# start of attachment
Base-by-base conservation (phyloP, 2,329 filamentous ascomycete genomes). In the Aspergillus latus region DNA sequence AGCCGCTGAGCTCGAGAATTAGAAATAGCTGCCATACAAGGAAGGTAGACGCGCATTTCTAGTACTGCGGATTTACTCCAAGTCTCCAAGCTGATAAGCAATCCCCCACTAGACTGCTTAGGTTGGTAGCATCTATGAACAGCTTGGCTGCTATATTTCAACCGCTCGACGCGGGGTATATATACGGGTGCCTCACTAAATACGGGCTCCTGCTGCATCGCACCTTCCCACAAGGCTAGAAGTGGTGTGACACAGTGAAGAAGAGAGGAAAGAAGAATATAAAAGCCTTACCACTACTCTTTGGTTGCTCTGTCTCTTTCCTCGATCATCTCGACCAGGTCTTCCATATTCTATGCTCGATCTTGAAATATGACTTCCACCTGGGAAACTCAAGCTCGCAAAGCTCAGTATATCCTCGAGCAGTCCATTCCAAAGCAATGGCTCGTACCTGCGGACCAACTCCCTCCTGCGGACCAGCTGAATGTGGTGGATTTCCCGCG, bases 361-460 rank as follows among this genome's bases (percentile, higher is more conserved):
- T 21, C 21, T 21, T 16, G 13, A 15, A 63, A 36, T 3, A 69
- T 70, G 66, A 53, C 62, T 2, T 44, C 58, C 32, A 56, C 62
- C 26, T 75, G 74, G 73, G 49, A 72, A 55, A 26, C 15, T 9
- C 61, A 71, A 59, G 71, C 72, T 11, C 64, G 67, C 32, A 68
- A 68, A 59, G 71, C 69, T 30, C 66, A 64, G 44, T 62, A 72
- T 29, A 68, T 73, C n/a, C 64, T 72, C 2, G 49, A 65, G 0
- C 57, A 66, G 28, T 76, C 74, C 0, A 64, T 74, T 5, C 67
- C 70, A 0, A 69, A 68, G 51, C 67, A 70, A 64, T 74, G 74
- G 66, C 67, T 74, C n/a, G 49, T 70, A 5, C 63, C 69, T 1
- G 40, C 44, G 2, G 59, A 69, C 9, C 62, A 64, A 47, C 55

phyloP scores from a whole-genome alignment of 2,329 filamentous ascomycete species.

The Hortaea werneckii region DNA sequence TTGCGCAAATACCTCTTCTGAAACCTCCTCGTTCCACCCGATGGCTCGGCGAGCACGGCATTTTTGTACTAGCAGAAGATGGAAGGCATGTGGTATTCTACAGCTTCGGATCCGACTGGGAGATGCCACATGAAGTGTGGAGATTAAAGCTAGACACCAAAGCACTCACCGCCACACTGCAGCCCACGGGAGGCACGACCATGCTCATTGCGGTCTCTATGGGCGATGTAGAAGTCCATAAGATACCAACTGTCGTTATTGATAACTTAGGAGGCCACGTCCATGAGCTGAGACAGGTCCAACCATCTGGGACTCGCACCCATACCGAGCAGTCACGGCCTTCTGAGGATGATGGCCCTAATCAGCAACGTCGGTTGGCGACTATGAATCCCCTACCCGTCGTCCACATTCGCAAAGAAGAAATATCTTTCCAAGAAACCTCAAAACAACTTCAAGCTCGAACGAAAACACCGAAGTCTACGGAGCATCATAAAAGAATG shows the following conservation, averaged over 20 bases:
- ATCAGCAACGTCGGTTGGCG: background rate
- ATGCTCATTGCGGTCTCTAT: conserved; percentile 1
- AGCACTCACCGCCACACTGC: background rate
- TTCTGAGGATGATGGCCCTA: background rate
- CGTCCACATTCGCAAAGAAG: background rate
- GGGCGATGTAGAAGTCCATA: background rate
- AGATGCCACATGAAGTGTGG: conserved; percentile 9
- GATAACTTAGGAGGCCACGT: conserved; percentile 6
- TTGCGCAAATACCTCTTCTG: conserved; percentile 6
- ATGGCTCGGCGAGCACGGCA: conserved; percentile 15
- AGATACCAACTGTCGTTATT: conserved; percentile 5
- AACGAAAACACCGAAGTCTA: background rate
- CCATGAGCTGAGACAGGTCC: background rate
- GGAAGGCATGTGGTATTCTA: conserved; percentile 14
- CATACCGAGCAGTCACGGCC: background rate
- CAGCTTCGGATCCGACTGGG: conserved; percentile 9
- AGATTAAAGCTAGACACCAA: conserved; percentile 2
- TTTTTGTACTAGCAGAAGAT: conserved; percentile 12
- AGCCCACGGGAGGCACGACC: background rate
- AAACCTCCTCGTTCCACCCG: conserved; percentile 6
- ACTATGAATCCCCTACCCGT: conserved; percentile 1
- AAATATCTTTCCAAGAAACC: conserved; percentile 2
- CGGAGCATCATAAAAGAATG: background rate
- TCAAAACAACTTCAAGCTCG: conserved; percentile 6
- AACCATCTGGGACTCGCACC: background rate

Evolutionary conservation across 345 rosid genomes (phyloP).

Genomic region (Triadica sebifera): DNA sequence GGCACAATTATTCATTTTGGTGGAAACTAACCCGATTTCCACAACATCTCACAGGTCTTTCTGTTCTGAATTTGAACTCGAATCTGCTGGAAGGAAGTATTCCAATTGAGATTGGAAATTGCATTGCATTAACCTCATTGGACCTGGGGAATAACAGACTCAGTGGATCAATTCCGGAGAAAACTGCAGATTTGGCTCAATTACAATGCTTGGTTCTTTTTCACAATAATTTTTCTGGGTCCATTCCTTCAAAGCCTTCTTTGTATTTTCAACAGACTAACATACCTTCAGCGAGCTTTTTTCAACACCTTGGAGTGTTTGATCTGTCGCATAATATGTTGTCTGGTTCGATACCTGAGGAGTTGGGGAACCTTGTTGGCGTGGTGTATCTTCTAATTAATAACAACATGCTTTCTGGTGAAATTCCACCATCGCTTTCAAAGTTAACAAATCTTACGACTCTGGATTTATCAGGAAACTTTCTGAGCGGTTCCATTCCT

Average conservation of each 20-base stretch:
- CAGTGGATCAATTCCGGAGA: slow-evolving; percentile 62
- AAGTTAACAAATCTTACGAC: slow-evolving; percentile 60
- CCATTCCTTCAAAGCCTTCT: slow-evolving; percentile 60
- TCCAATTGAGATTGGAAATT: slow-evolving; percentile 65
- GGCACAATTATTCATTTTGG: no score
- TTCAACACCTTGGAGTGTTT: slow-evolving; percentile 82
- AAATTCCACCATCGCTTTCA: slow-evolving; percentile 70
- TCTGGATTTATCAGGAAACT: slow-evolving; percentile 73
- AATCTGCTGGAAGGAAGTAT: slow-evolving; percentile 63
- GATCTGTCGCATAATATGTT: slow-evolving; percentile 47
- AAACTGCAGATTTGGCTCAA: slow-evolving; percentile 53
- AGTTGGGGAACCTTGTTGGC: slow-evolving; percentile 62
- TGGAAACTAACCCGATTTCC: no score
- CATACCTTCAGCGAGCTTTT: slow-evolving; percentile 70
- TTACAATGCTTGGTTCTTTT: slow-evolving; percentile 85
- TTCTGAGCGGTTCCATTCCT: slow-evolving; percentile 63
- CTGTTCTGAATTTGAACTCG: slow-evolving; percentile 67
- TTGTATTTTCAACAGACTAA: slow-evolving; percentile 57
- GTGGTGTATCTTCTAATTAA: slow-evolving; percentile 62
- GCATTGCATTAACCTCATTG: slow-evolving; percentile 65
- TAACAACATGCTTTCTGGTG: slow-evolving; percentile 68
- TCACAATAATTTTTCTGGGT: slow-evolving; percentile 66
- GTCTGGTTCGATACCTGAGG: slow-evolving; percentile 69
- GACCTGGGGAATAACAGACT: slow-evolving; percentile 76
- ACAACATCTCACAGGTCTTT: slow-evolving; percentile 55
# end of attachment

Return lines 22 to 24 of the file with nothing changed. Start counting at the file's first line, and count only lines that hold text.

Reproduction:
- TTGCGCAAATACCTCTTCTG: conserved; percentile 6
- ATGGCTCGGCGAGCACGGCA: conserved; percentile 15
- AGATACCAACTGTCGTTATT: conserved; percentile 5